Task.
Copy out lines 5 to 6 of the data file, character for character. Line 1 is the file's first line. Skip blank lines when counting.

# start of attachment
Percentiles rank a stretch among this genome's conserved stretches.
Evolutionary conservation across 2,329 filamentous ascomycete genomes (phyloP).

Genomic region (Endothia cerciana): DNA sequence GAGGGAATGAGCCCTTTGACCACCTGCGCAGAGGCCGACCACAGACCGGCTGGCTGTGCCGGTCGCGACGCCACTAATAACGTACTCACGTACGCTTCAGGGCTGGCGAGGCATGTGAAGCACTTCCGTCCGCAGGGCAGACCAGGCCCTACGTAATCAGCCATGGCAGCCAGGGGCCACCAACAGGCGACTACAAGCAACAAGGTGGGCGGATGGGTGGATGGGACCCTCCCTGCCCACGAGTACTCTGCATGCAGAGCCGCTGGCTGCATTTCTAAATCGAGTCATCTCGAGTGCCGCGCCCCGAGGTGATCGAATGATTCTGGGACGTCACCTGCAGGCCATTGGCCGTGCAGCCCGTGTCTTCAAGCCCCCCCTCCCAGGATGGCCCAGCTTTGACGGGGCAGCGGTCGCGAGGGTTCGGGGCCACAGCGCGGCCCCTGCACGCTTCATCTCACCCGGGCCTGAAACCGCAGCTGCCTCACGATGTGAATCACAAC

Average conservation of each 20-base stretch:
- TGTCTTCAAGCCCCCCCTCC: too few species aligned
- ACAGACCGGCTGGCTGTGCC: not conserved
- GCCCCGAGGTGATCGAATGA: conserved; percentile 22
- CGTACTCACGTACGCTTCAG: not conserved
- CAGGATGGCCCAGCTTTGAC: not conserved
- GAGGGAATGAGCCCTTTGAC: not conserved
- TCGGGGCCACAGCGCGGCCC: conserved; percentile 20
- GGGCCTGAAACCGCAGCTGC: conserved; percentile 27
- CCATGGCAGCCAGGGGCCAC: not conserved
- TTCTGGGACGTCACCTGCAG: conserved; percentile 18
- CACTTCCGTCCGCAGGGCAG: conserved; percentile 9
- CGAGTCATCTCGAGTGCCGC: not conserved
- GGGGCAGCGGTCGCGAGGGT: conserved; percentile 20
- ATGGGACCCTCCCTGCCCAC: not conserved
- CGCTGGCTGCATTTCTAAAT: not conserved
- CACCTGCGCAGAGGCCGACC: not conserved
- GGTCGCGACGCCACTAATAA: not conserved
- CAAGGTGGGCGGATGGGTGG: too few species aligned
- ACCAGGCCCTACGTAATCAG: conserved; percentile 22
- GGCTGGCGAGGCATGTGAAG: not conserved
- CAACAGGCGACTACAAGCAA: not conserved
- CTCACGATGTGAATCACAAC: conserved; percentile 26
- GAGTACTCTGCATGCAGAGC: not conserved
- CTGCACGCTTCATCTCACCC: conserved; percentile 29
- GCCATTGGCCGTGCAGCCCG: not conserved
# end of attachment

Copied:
- TGTCTTCAAGCCCCCCCTCC: too few species aligned
- ACAGACCGGCTGGCTGTGCC: not conserved